James Shield: Sheffield is in danger of losing the PR battle with Leeds to spearhead Yorkshire football
Football is all about seizing the moment. On and off the pitch.
Sheffield United have been reminded of this during their first three matches of the new season, creating chances during their Premier League games against both Wolverhampton Wanderers and Aston Villa but losing both when all of them went begging. Sandwiched in between, last week’s Carabao Cup tie at Burnley followed exactly the same pattern. Unfortunately the opposition, who admittedly boast greater reserves of top-flight experience, were not minded to be so generous.
But another opening, one which has also been passed up, is the subject of this column. And the finger of blame, as ‘Yorkshire’s Club’ prepares to arrive at Bramall Lane on Sunday, can not be pointed at Chris Wilder’s squad.
My tongue was planted firmly in the middle of my cheek when I typed that. Leeds United are no more the county’s team than United, Sheffield Wednesday, Doncaster Rovers, Barnsley, Bradford City, Rotherham United, Huddersfield Town, Hull City or Middlesbrough, who many people seem to forget are located within the Broad Acres.
They are, without wishing to sound resentful and petty, no more important to other followers of the game than, say, Grant McCann’s side if you follow Chris Wilder’s men or Neil Warnock’s for supporters of The Bantams.
But that is exactly how Marcelo Bielsa’s employers have positioned themselves since being promoted from the Championship last term. And fair play to them for that.
They spotted an opportunity, talked-up their history, made the most of the spotlight that was inevitably on them and, aware of the cliched old narratives being peddled out by those in the media who refuse to believe there is life beyond the PL but were desperate to ingratiate themselves with Leeds’ fan base - “They’re massive, they deserve to be here, the division is better with them in it” - grabbed it with both hands.
The end result is that folk in other parts of the country are now of the opinion that Marcelo Bielsa’s squad are now flying the White Rose flag. (If you don’t believe me, ask them).
I don’t actually have an issue with Leeds for doing this. In fact, I say ‘Fair play’. What I do take umbrage at is the fact that community leaders and politicians in our city, with a few notable exceptions, didn’t spot or care enough about the potential rewards when United regained elite level status 17 months ago.
Yes, I get that it’s easier for their counterparts in Leeds to get behind their team because there’s only one within their city, unlike here in Sheffield where there’s two. But you play with the cards you’re dealt, not worry about revealing a Royal Flush because it might upset the person seated across the table.
And because of the economic benefits having a PL representative can bring to an entire region, in terms of profile on the world stage, Wednesday would also have received plenty of rewards if United’s achievement had been exploited more.
They are, after all, a proud and historic institution in their own right. The incentive to join United in the PL would, arguably, have been even greater had officials at Hillsborough seen their arch-rivals used to front a campaign highlighting everything the city has to offer rather than effectively forgotten about, in a PR sense, when the civic reception they were handed was over and the last glass of champagne drunk.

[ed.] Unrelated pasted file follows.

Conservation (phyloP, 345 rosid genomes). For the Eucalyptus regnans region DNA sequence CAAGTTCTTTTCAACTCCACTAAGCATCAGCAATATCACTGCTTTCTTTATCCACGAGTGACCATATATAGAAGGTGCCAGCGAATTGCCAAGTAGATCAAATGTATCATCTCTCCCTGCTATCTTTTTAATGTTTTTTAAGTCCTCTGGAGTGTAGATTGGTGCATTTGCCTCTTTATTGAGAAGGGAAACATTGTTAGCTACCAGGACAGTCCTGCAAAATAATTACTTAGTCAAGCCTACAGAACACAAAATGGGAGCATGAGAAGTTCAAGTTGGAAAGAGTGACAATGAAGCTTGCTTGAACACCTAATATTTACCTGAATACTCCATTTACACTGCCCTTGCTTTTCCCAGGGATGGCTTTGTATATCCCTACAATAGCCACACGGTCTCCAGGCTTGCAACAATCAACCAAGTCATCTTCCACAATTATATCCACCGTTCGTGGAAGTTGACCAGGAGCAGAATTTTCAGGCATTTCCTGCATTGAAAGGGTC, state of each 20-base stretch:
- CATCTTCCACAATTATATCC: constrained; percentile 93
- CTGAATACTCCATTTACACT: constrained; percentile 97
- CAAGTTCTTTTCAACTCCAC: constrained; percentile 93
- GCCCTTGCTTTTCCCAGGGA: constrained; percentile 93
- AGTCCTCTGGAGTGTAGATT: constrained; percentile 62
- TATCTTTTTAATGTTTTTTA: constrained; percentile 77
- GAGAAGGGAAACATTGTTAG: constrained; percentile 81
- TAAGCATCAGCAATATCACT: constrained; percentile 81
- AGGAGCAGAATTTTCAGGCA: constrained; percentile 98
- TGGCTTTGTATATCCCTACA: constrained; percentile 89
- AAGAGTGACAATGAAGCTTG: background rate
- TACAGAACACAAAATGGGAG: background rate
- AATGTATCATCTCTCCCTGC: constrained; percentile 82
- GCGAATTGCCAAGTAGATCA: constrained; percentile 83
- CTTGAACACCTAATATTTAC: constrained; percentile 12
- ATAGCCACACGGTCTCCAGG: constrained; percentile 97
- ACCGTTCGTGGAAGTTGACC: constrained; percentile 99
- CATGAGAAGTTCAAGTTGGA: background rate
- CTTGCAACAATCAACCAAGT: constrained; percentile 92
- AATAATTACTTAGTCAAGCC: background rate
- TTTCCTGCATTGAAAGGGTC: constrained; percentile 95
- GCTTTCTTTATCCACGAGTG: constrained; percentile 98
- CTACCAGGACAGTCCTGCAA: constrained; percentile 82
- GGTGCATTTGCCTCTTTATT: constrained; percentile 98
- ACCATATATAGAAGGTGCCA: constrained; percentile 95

If Wednesday had got the hump, then tough. Get on with it and get your act together, because guess what? That’s life. I’d say exactly the same thing if the boot was on the other foot.
Everyone moans about where they live. Yes, Sheffield is far from perfect. But as someone who wasn’t born here but has chosen to make it my home, I can say, without fear of being labelled biased, it’s got so much to shout about.
The only trouble is, unlike its neighbour just up the M1, for some inexplicable reason those tasked with representing it choose not to.
That might be an admirable trait for some. But in an era of devolved administrations and to some extent economies, it isn’t advisable.
It’s also why Leeds, which adopts the opposite approach, seemingly gets better treatment from government. They view it, wrongly, as being more influential and therefore a better investment.
When United reached the PL, one councillor, Ann Murphy, clearly spotted the possibilities. As chair of the Sheffield Home of Football Group (SHOF), she helped devise a campaign to “claw back more than 160 years of lost history” by reminding people that Sheffield is the birthplace of the sport as we know it today.
At its launch, SHOF spoke about erecting sculptures across the city, detailing its relationship with football, establishing a Football Archive Centre and even putting goalposts on motorway signage to pique the interest of drivers, who might not know they are passing the home of the world’s oldest club, oldest ground, oldest professional stadia and first ever cup tournament.
Well done Ann. More power to your elbow. The only trouble is, and I don’t blame her for this, I’ve yet to see any of these ideas actually come to fruition. If they have, then they certainly haven’t been publicised, so I can only guess that others, those in positions of power and influence, don’t really have the will.
I appreciate the Covid-19 pandemic has changed things. I get that money is tighter than ever and things which once seemed important are now relatively trivial. But that is no excuse for inaction or poor preparation, because things will eventually return to normal.
I hope, if the desire to ensure the story of Sheffield’s relationship with football reaches a global audience does exist, that Leeds’ aggressive maneuvering does not mean the window of opportunity hasn’t passed. It would be a crying shame, for its teams, the region and everyone who lives here, if it has.